Senator Judy Schwank

Harrisburg – October 22, 2021 – This week Sen. Judy Schwank (D-11th district) and Sen. Elder Vogel (R-47th district) announced plans to introduce legislation that would protect farmers from grain handlers that become insolvent.

Pennsylvania currently has no regulations providing indemnification coverage to farmers if a grain buyer goes out of business. The inspiration for the legislation came from two Berks County farmers who lost thousands of dollars when the dealer they’d been working with to sell their grain went out of business.

“The lack of protection afforded to Pennsylvania’s grain farmers puts them at significant risk and makes other farmers think twice before doing business here,” Schwank said. “This legislation will make sure other farmers don’t have to endure this economic hardship and blow to their livelihood when they’ve lived up to their end of the bargain. Other states protect their farmers. It’s time for Pennsylvania to do the same.”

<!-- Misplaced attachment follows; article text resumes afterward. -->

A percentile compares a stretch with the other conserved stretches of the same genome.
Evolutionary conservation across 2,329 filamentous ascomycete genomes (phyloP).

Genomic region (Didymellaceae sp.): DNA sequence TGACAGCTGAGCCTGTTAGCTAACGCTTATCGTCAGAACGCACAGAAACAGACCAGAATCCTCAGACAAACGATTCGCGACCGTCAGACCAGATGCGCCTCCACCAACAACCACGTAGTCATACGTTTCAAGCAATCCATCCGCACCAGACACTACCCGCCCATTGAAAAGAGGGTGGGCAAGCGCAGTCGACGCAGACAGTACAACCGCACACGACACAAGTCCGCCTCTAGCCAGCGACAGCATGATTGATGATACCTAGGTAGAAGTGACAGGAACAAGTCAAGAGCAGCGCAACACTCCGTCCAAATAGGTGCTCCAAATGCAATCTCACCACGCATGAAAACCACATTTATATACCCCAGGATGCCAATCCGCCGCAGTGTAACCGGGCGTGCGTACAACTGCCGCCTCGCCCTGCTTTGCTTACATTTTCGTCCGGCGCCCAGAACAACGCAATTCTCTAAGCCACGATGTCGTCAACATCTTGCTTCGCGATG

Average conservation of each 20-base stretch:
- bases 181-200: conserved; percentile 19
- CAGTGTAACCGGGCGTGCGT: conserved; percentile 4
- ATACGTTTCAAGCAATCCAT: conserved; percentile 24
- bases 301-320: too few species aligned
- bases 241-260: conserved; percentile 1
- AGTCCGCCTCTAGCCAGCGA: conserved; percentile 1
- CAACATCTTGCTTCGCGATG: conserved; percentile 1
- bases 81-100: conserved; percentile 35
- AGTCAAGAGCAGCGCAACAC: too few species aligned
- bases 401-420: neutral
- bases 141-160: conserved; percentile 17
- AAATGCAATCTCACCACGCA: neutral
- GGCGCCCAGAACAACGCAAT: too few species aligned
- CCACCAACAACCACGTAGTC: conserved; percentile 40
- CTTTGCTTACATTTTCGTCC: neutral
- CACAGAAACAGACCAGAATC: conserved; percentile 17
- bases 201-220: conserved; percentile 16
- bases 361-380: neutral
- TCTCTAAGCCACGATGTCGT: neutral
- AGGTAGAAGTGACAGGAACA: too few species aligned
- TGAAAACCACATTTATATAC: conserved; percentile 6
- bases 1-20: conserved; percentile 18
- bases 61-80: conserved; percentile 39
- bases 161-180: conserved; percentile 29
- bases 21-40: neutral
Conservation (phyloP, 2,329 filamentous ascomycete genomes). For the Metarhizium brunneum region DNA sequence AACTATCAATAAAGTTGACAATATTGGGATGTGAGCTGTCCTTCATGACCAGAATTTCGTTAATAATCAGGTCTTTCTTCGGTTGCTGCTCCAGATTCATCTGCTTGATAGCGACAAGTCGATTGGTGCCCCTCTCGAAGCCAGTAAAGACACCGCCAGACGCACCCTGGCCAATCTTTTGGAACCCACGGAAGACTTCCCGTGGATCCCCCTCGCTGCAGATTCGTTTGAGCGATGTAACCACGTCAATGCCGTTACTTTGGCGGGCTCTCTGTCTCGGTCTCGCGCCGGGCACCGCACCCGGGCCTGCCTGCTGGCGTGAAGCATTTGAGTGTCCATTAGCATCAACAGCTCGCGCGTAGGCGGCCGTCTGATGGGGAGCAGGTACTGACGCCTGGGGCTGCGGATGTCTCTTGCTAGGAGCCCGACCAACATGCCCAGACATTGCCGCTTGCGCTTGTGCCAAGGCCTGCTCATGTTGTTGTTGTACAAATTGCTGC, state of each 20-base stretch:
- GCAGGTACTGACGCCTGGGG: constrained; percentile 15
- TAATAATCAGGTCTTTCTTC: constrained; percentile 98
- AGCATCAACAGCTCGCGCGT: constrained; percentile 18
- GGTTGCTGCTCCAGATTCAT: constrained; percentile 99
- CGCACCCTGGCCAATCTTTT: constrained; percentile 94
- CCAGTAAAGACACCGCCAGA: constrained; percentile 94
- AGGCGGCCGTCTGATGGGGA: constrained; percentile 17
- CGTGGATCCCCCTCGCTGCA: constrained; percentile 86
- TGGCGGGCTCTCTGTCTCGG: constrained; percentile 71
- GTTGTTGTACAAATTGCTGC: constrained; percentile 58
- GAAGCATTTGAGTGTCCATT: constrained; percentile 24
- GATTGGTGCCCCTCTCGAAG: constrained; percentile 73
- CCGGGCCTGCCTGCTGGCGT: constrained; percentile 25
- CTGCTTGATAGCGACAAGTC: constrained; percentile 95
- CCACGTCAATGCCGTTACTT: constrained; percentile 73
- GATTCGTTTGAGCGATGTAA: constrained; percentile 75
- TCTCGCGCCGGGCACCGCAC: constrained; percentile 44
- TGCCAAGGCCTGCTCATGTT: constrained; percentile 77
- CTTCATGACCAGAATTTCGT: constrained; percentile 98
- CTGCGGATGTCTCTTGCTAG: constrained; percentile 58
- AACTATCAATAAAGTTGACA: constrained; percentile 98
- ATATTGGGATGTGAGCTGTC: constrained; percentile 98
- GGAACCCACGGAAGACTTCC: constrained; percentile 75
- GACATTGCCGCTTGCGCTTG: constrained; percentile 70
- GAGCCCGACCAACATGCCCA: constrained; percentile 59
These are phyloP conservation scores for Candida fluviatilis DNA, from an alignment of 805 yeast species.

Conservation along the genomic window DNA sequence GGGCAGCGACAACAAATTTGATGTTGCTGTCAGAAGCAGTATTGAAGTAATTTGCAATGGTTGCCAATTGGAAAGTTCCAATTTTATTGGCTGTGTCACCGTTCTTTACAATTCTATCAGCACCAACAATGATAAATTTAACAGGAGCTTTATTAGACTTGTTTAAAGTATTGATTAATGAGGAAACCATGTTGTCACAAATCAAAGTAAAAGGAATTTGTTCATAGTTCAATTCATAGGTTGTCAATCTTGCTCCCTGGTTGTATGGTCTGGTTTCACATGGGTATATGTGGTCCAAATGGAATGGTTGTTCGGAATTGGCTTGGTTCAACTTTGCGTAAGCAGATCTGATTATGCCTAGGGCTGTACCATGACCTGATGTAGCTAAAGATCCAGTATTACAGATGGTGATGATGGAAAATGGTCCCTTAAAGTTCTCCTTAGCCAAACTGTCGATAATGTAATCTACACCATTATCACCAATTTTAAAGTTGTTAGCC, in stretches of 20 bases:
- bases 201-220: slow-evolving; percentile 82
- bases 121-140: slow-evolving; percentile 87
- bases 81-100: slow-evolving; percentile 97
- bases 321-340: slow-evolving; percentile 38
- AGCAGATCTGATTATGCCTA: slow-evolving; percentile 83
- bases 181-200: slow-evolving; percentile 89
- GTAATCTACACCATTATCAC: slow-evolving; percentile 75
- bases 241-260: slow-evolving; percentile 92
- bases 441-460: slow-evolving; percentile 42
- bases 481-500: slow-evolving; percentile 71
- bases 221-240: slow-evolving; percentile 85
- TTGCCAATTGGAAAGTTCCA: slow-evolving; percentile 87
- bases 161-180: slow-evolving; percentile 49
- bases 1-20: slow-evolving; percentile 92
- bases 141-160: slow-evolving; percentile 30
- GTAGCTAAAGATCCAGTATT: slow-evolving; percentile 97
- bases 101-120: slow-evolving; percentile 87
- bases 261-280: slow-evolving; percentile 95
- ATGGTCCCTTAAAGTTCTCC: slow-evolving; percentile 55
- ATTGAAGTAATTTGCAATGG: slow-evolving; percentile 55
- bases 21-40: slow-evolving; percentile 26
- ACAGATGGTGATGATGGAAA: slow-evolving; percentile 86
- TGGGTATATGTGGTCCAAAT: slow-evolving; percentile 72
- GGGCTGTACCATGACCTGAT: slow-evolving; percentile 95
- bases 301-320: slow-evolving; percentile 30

The legislation would create a fund called the Agricultural Commodity Indemnity Fund (ACIF) to be used to reimburse farmers if their grain handler goes out of business. The ACIF will be funded by a half cent per bushel fee paid by farmers selling or storing grain with licensed grain handlers, and annual grain handler license fees. The per-bushel assessment will be discontinued once the fund reaches $10 million, and the assessment will not be reinstated unless the fund drops to $8 million.

“The establishment of ACIF will provide security for Pennsylvania farmers who do business with grain dealers, by preventing potentially devastating impacts should the company with which they have engaged in business become insolvent,” Vogel said. “Further, it will promote local licensed grain handlers in areas of the Commonwealth that border states with such a fund already in place.”

 Several other states offer similar protections. The legislation proposed by Schwank and Vogel is based on laws adopted in other states and has the support of the Pennsylvania Farm Bureau.